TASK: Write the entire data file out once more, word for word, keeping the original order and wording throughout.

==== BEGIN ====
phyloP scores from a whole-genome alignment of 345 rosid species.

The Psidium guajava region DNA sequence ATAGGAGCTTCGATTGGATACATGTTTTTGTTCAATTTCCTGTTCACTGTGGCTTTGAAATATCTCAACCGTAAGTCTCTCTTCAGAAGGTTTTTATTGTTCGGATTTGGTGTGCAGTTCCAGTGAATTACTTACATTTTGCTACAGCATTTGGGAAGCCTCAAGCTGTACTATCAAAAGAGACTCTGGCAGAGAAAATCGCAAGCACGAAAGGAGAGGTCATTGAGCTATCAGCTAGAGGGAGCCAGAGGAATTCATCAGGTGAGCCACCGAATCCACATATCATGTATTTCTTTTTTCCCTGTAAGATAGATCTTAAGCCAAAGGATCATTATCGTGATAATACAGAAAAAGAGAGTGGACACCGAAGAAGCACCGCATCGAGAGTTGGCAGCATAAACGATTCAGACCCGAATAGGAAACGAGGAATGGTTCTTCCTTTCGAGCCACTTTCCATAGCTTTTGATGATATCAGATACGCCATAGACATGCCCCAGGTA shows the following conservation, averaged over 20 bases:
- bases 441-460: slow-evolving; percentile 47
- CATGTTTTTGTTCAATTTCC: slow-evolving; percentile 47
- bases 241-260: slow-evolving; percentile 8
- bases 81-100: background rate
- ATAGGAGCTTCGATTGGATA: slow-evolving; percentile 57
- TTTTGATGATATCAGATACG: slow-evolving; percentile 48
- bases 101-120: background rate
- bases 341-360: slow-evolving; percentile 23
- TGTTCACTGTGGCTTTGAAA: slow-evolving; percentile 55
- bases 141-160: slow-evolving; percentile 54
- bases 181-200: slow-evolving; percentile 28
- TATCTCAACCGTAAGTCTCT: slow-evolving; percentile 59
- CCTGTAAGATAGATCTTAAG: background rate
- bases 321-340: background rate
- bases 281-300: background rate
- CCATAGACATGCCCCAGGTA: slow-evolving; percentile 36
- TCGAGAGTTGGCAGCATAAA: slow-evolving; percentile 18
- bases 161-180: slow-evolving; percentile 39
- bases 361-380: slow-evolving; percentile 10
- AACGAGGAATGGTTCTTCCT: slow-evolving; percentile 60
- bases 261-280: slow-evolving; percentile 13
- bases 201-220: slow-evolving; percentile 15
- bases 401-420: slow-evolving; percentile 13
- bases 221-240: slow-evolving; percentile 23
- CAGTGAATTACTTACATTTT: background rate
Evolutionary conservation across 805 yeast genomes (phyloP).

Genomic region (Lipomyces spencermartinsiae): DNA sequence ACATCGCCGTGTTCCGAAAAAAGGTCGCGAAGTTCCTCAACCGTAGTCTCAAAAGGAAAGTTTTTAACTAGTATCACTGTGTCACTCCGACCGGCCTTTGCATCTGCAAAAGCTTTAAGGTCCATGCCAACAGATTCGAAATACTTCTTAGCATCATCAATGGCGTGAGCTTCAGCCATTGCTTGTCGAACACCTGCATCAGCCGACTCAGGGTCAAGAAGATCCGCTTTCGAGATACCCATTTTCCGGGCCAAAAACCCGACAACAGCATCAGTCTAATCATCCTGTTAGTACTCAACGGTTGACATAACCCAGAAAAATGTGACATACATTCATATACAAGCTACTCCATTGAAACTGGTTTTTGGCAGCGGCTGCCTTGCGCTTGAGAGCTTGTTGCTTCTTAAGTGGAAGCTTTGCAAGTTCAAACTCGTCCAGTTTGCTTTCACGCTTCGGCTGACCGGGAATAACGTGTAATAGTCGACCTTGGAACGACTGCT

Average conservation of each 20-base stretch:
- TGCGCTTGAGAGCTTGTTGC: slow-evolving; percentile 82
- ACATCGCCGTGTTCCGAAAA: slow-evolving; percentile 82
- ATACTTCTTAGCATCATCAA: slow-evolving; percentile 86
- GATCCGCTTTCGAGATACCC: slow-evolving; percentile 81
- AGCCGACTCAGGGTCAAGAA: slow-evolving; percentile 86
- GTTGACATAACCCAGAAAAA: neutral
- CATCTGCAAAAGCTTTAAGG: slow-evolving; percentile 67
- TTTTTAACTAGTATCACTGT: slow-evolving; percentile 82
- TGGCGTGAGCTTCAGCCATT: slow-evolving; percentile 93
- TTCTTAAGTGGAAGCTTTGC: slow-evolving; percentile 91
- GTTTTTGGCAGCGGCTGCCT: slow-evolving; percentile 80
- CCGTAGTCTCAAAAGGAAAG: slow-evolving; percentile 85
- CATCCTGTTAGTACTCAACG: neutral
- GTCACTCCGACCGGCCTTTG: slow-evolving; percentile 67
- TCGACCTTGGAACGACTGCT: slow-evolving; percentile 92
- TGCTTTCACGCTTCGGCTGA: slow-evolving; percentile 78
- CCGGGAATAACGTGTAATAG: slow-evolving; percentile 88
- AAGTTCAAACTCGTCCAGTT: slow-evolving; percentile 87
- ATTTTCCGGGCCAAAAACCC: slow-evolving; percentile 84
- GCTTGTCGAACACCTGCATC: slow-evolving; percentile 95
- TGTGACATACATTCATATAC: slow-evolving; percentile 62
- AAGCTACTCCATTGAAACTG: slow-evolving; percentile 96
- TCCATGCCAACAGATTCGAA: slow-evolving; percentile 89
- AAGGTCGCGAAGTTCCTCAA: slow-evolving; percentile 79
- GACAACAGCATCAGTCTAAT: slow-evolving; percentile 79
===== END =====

phyloP scores from a whole-genome alignment of 345 rosid species.

The Psidium guajava region DNA sequence ATAGGAGCTTCGATTGGATACATGTTTTTGTTCAATTTCCTGTTCACTGTGGCTTTGAAATATCTCAACCGTAAGTCTCTCTTCAGAAGGTTTTTATTGTTCGGATTTGGTGTGCAGTTCCAGTGAATTACTTACATTTTGCTACAGCATTTGGGAAGCCTCAAGCTGTACTATCAAAAGAGACTCTGGCAGAGAAAATCGCAAGCACGAAAGGAGAGGTCATTGAGCTATCAGCTAGAGGGAGCCAGAGGAATTCATCAGGTGAGCCACCGAATCCACATATCATGTATTTCTTTTTTCCCTGTAAGATAGATCTTAAGCCAAAGGATCATTATCGTGATAATACAGAAAAAGAGAGTGGACACCGAAGAAGCACCGCATCGAGAGTTGGCAGCATAAACGATTCAGACCCGAATAGGAAACGAGGAATGGTTCTTCCTTTCGAGCCACTTTCCATAGCTTTTGATGATATCAGATACGCCATAGACATGCCCCAGGTA shows the following conservation, averaged over 20 bases:
- bases 441-460: slow-evolving; percentile 47
- CATGTTTTTGTTCAATTTCC: slow-evolving; percentile 47
- bases 241-260: slow-evolving; percentile 8
- bases 81-100: background rate
- ATAGGAGCTTCGATTGGATA: slow-evolving; percentile 57
- TTTTGATGATATCAGATACG: slow-evolving; percentile 48
- bases 101-120: background rate
- bases 341-360: slow-evolving; percentile 23
- TGTTCACTGTGGCTTTGAAA: slow-evolving; percentile 55
- bases 141-160: slow-evolving; percentile 54
- bases 181-200: slow-evolving; percentile 28
- TATCTCAACCGTAAGTCTCT: slow-evolving; percentile 59
- CCTGTAAGATAGATCTTAAG: background rate
- bases 321-340: background rate
- bases 281-300: background rate
- CCATAGACATGCCCCAGGTA: slow-evolving; percentile 36
- TCGAGAGTTGGCAGCATAAA: slow-evolving; percentile 18
- bases 161-180: slow-evolving; percentile 39
- bases 361-380: slow-evolving; percentile 10
- AACGAGGAATGGTTCTTCCT: slow-evolving; percentile 60
- bases 261-280: slow-evolving; percentile 13
- bases 201-220: slow-evolving; percentile 15
- bases 401-420: slow-evolving; percentile 13
- bases 221-240: slow-evolving; percentile 23
- CAGTGAATTACTTACATTTT: background rate
Evolutionary conservation across 805 yeast genomes (phyloP).

Genomic region (Lipomyces spencermartinsiae): DNA sequence ACATCGCCGTGTTCCGAAAAAAGGTCGCGAAGTTCCTCAACCGTAGTCTCAAAAGGAAAGTTTTTAACTAGTATCACTGTGTCACTCCGACCGGCCTTTGCATCTGCAAAAGCTTTAAGGTCCATGCCAACAGATTCGAAATACTTCTTAGCATCATCAATGGCGTGAGCTTCAGCCATTGCTTGTCGAACACCTGCATCAGCCGACTCAGGGTCAAGAAGATCCGCTTTCGAGATACCCATTTTCCGGGCCAAAAACCCGACAACAGCATCAGTCTAATCATCCTGTTAGTACTCAACGGTTGACATAACCCAGAAAAATGTGACATACATTCATATACAAGCTACTCCATTGAAACTGGTTTTTGGCAGCGGCTGCCTTGCGCTTGAGAGCTTGTTGCTTCTTAAGTGGAAGCTTTGCAAGTTCAAACTCGTCCAGTTTGCTTTCACGCTTCGGCTGACCGGGAATAACGTGTAATAGTCGACCTTGGAACGACTGCT

Average conservation of each 20-base stretch:
- TGCGCTTGAGAGCTTGTTGC: slow-evolving; percentile 82
- ACATCGCCGTGTTCCGAAAA: slow-evolving; percentile 82
- ATACTTCTTAGCATCATCAA: slow-evolving; percentile 86
- GATCCGCTTTCGAGATACCC: slow-evolving; percentile 81
- AGCCGACTCAGGGTCAAGAA: slow-evolving; percentile 86
- GTTGACATAACCCAGAAAAA: neutral
- CATCTGCAAAAGCTTTAAGG: slow-evolving; percentile 67
- TTTTTAACTAGTATCACTGT: slow-evolving; percentile 82
- TGGCGTGAGCTTCAGCCATT: slow-evolving; percentile 93
- TTCTTAAGTGGAAGCTTTGC: slow-evolving; percentile 91
- GTTTTTGGCAGCGGCTGCCT: slow-evolving; percentile 80
- CCGTAGTCTCAAAAGGAAAG: slow-evolving; percentile 85
- CATCCTGTTAGTACTCAACG: neutral
- GTCACTCCGACCGGCCTTTG: slow-evolving; percentile 67
- TCGACCTTGGAACGACTGCT: slow-evolving; percentile 92
- TGCTTTCACGCTTCGGCTGA: slow-evolving; percentile 78
- CCGGGAATAACGTGTAATAG: slow-evolving; percentile 88
- AAGTTCAAACTCGTCCAGTT: slow-evolving; percentile 87
- ATTTTCCGGGCCAAAAACCC: slow-evolving; percentile 84
- GCTTGTCGAACACCTGCATC: slow-evolving; percentile 95
- TGTGACATACATTCATATAC: slow-evolving; percentile 62
- AAGCTACTCCATTGAAACTG: slow-evolving; percentile 96
- TCCATGCCAACAGATTCGAA: slow-evolving; percentile 89
- AAGGTCGCGAAGTTCCTCAA: slow-evolving; percentile 79
- GACAACAGCATCAGTCTAAT: slow-evolving; percentile 79